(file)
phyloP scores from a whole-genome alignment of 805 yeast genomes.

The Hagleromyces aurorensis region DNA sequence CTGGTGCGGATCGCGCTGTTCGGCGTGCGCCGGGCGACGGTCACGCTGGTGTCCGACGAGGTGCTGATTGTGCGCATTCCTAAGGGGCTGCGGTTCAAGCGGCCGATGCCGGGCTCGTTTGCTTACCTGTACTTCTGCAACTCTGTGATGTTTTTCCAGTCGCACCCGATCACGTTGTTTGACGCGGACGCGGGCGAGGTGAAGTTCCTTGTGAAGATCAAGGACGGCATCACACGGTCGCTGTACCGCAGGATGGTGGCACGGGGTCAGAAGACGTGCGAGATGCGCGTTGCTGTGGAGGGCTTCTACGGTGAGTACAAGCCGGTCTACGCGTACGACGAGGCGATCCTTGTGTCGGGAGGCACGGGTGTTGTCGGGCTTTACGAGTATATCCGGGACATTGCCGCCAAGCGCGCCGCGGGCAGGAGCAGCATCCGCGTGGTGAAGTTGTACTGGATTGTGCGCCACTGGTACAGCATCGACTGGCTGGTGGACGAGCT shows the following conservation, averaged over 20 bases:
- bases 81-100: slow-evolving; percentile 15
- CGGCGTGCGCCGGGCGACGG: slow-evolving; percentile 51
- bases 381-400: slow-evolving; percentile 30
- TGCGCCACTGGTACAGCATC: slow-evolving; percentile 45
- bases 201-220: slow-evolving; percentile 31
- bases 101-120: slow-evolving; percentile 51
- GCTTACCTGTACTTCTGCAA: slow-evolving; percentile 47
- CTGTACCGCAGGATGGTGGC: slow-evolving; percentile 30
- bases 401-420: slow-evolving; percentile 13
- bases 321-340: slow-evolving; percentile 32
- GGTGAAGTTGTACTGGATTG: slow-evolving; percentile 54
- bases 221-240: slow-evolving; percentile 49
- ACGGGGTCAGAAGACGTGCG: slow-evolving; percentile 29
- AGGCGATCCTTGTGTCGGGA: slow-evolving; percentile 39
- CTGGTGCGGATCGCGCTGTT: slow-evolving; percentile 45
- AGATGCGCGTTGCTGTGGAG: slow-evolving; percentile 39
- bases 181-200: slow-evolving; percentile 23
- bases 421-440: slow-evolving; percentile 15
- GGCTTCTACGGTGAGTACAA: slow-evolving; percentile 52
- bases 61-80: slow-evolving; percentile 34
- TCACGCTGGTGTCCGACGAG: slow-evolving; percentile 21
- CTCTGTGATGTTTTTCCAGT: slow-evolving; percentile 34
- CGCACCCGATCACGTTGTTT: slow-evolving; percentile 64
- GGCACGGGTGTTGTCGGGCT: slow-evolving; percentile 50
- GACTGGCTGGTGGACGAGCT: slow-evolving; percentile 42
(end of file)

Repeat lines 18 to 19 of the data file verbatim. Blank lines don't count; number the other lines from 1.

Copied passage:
- AGATGCGCGTTGCTGTGGAG: slow-evolving; percentile 39
- bases 181-200: slow-evolving; percentile 23